And ways to cope if it happens to you.
A powerful chat with Survivor and Advocate, Brian Cardoza (Including the “official” definition of the “man card.”)
By putting on a mask we only allow others to see what we think they want to see, or what we want them to see.
It’s important to understand that we do indeed have that right to use our voice and bring the past to light, in order to heal.
Pets can be a living, breathing, security blanket.
Survivors are the most resilient people on the earth.
There’s a tremendous amount of conflict in all of this, so it’s important to give ourselves permission to feel all of these feelings and not stuff them away and avoid them.
Because silence is what brought us to this point where, in the United States alone, one in 5 adults suffers from some type of mental illness.
The problem is, for trauma survivors, our warning system is on all the time.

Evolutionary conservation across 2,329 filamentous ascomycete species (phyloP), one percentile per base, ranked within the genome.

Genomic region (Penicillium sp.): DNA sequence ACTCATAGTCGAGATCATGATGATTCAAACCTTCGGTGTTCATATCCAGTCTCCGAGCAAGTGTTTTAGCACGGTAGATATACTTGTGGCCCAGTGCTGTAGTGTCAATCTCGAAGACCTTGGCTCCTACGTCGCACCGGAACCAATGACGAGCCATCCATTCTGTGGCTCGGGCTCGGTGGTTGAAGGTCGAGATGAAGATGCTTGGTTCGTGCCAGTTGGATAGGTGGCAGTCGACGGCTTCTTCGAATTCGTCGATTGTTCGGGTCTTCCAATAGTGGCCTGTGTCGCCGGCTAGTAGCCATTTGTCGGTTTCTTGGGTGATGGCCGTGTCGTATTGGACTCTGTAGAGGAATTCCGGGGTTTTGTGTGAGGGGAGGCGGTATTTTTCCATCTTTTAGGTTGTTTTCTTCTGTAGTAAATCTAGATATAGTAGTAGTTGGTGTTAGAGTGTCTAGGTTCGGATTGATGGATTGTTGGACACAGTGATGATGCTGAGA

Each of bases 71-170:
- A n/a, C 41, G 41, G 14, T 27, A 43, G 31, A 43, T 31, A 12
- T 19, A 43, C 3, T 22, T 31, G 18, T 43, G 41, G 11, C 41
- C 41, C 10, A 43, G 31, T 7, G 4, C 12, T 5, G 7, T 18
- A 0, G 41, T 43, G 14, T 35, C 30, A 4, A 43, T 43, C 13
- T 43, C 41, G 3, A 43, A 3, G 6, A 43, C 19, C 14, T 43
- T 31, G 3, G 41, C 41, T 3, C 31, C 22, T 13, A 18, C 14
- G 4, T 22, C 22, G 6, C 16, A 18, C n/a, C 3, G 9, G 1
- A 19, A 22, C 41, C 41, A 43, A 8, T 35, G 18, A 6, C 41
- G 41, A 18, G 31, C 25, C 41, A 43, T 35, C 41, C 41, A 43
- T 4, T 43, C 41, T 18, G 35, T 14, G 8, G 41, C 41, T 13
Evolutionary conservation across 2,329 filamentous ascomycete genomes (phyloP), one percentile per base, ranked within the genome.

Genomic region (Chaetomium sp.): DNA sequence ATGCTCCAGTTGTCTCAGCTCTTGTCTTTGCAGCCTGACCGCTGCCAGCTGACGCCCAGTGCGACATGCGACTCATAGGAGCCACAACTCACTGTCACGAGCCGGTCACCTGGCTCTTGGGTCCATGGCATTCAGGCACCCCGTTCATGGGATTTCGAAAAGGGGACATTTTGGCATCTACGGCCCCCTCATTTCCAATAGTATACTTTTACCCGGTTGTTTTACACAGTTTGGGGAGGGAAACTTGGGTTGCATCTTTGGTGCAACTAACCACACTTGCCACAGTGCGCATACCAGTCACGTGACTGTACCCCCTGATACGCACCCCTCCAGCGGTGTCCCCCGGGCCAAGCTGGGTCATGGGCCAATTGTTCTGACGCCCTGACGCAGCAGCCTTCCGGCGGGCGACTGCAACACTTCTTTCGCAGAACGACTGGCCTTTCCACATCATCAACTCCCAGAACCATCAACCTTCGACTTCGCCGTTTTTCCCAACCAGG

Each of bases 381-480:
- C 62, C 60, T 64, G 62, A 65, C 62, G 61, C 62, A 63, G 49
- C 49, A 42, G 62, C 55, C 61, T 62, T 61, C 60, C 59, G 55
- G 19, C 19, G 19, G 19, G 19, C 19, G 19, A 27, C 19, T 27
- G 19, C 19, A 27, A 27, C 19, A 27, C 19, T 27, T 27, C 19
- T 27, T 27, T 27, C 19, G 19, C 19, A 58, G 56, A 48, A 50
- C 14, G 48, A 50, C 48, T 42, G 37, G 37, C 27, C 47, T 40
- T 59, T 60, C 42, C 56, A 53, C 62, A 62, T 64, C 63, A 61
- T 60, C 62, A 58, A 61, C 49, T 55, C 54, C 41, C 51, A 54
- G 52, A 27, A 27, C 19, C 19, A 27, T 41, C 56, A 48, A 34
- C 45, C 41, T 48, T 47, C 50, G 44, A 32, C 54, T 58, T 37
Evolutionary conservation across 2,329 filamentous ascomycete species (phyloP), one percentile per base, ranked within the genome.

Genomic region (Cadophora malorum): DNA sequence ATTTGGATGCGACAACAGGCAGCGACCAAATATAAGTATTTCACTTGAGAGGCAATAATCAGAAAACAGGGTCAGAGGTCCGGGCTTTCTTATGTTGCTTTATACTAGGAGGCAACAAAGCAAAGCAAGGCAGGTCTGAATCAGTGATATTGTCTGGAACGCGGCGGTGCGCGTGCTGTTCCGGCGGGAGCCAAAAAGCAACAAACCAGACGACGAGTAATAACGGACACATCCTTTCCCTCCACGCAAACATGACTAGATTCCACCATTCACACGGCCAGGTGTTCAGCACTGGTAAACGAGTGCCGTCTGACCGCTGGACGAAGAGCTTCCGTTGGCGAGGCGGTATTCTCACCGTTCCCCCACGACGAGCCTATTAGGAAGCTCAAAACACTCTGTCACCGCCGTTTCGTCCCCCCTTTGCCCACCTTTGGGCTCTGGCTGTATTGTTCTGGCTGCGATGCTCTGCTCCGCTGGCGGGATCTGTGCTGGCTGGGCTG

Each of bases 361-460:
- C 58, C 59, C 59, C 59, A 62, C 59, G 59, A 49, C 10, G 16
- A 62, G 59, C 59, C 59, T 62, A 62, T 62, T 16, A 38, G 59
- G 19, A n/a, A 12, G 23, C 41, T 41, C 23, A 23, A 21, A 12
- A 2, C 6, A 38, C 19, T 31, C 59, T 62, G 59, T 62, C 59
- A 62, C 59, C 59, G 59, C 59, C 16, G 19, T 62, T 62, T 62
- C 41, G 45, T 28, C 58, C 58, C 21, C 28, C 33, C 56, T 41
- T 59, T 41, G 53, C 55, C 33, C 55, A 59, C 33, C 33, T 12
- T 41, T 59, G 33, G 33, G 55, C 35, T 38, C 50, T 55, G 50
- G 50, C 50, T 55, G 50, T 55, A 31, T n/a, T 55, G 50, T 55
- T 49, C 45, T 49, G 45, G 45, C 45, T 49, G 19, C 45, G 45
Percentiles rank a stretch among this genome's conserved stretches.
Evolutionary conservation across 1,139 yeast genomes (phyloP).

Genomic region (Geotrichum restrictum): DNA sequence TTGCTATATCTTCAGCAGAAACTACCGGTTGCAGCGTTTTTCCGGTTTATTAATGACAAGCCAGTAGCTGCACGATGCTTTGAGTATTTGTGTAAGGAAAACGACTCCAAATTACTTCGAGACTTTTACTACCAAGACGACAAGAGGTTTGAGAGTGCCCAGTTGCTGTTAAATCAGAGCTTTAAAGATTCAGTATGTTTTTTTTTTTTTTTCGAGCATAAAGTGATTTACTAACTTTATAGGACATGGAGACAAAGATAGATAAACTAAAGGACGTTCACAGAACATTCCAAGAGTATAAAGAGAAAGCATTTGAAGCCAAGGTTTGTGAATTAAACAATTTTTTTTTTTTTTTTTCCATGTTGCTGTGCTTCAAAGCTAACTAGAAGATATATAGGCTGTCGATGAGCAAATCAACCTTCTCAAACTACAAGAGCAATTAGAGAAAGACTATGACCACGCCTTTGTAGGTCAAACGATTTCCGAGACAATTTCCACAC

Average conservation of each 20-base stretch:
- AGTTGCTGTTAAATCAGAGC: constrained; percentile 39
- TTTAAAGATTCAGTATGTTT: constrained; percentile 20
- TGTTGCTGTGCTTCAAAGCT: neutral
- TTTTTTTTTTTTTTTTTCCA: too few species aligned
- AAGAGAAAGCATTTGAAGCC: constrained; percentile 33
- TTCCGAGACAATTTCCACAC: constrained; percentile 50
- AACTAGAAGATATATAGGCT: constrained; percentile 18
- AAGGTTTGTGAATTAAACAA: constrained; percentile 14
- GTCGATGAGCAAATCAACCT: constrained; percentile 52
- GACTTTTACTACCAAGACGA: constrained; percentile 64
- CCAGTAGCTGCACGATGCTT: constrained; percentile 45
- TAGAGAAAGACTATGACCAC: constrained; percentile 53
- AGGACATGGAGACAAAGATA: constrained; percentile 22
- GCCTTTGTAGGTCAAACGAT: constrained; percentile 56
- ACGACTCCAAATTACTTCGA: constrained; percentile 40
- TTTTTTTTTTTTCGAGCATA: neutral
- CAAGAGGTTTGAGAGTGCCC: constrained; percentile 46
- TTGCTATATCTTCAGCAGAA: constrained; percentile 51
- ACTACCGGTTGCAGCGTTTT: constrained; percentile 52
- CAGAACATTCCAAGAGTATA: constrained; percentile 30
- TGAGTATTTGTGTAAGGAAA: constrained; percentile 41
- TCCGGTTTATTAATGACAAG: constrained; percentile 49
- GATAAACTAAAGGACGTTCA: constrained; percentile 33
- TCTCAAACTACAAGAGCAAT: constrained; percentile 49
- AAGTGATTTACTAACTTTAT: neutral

Why is it a struggle to reach out and talk to our guy friends about personal, sensitive subjects?
As a child of a Narcissistic parent, you haven’t felt seen, you haven’t been heard, everything was always your fault.
It’s always important to put yourself first when dealing with a narcissist.
Little did you know, Petals, that things were not always as they seemed when it came to me.
Once you let the world know that you are not ashamed of your past you are not only helping yourself but others.
As if you weren’t already overwhelmed, now the past makes things even worse.
Consider this your indoctrination into the world of 3 dudes sitting around discussing advocacy and mental health awareness.